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Feign makes writing java http clients easier
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README.md

Feign makes writing java http clients easier

Join the chat at https://gitter.im/Netflix/feign Feign is a java to http client binder inspired by Retrofit, JAXRS-2.0, and WebSocket. Feign's first goal was reducing the complexity of binding Denominator uniformly to http apis regardless of restfulness.

Why Feign and not X?

You can use tools like Jersey and CXF to write java clients for ReST or SOAP services. You can write your own code on top of http transport libraries like Apache HC. Feign aims to connect your code to http apis with minimal overhead and code. Via customizable decoders and error handling, you should be able to write to any text-based http api.

How does Feign work?

Feign works by processing annotations into a templatized request. Just before sending it off, arguments are applied to these templates in a straightforward fashion. While this limits Feign to only supporting text-based apis, it dramatically simplified system aspects such as replaying requests. It is also stupid easy to unit test your conversions knowing this.

Basics

Usage typically looks like this, an adaptation of the canonical Retrofit sample.

interface GitHub {
  @RequestLine("GET /repos/{owner}/{repo}/contributors")
  List<Contributor> contributors(@Param("owner") String owner, @Param("repo") String repo);
}

static class Contributor {
  String login;
  int contributions;
}

public static void main(String... args) {
  GitHub github = Feign.builder()
                       .decoder(new GsonDecoder())
                       .target(GitHub.class, "https://api.github.com");

  // Fetch and print a list of the contributors to this library.
  List<Contributor> contributors = github.contributors("netflix", "feign");
  for (Contributor contributor : contributors) {
    System.out.println(contributor.login + " (" + contributor.contributions + ")");
  }
}

Customization

Feign has several aspects that can be customized. For simple cases, you can use Feign.builder() to construct an API interface with your custom components. For example:

interface Bank {
  @RequestLine("POST /account/{id}")
  Account getAccountInfo(@Param("id") String id);
}
...
Bank bank = Feign.builder().decoder(new AccountDecoder()).target(Bank.class, "https://api.examplebank.com");

Multiple Interfaces

Feign can produce multiple api interfaces. These are defined as Target<T> (default HardCodedTarget<T>), which allow for dynamic discovery and decoration of requests prior to execution.

For example, the following pattern might decorate each request with the current url and auth token from the identity service.

Feign feign = Feign.builder().build();
CloudDNS cloudDNS = feign.target(new CloudIdentityTarget<CloudDNS>(user, apiKey));

Examples

Feign includes example GitHub and Wikipedia clients. The denominator project can also be scraped for Feign in practice. Particularly, look at its example daemon.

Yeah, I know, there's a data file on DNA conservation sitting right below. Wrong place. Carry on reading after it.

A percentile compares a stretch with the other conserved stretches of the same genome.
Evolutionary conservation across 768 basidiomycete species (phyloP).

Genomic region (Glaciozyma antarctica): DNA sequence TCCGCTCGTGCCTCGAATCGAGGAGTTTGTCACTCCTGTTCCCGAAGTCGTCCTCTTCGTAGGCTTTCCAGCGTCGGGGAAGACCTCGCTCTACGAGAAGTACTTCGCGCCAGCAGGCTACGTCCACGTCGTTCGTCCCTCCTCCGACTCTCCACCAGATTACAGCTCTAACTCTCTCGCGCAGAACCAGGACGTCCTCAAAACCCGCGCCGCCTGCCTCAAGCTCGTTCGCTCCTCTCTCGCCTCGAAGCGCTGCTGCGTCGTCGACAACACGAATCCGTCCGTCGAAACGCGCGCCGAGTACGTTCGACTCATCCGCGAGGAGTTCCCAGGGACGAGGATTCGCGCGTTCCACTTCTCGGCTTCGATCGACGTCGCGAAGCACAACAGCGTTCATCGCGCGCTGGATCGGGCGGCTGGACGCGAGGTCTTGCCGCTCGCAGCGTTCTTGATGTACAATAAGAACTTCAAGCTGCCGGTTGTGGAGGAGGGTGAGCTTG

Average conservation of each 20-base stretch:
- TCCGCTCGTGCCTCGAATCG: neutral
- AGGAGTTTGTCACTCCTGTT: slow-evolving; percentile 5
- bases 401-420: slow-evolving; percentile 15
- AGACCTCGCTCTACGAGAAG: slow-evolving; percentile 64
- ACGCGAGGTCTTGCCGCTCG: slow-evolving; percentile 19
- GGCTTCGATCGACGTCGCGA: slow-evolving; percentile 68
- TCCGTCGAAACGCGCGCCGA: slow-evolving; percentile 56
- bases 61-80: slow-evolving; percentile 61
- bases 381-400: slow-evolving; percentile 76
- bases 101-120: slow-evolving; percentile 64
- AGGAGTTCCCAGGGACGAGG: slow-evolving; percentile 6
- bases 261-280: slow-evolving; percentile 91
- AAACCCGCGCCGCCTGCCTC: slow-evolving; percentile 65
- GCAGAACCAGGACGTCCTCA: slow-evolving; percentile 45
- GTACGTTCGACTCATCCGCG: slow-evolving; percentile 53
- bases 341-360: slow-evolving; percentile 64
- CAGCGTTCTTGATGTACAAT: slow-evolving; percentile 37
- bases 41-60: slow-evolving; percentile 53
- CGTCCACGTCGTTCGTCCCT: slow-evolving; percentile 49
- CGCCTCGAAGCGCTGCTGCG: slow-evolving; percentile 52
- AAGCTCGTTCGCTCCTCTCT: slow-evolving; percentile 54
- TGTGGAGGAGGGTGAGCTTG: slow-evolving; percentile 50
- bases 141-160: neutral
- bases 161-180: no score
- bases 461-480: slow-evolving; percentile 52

Integrations

Feign intends to work well within Netflix and other Open Source communities. Modules are welcome to integrate with your favorite projects!

Gson

Gson includes an encoder and decoder you can use with a JSON API.

Add GsonEncoder and/or GsonDecoder to your Feign.Builder like so:

GsonCodec codec = new GsonCodec();
GitHub github = Feign.builder()
                     .encoder(new GsonEncoder())
                     .decoder(new GsonDecoder())
                     .target(GitHub.class, "https://api.github.com");

Jackson

Jackson includes an encoder and decoder you can use with a JSON API.

Add JacksonEncoder and/or JacksonDecoder to your Feign.Builder like so:

GitHub github = Feign.builder()
                     .encoder(new JacksonEncoder())
                     .decoder(new JacksonDecoder())
                     .target(GitHub.class, "https://api.github.com");

Sax

SaxDecoder allows you to decode XML in a way that is compatible with normal JVM and also Android environments.

Here's an example of how to configure Sax response parsing:

api = Feign.builder()
           .decoder(SAXDecoder.builder()
                              .registerContentHandler(UserIdHandler.class)
                              .build())
           .target(Api.class, "https://apihost");

JAXB

JAXB includes an encoder and decoder you can use with an XML API.

Add JAXBEncoder and/or JAXBDecoder to your Feign.Builder like so:

api = Feign.builder()
           .encoder(new JAXBEncoder())
           .decoder(new JAXBDecoder())
           .target(Api.class, "https://apihost");

JAX-RS

JAXRSContract overrides annotation processing to instead use standard ones supplied by the JAX-RS specification. This is currently targeted at the 1.1 spec.

Here's the example above re-written to use JAX-RS:

interface GitHub {
  @GET @Path("/repos/{owner}/{repo}/contributors")
  List<Contributor> contributors(@PathParam("owner") String owner, @PathParam("repo") String repo);
}
GitHub github = Feign.builder()
                     .contract(new JAXRSContract())
                     .target(GitHub.class, "https://api.github.com");           

OkHttp

OkHttpClient directs Feign's http requests to OkHttp, which enables SPDY and better network control.

To use OkHttp with Feign, add the OkHttp module to your classpath. Then, configure Feign to use the OkHttpClient:

GitHub github = Feign.builder()
                     .client(new OkHttpClient())
                     .target(GitHub.class, "https://api.github.com");

Ribbon

RibbonClient overrides URL resolution of Feign's client, adding smart routing and resiliency capabilities provided by Ribbon.

Integration requires you to pass your ribbon client name as the host part of the url, for example myAppProd.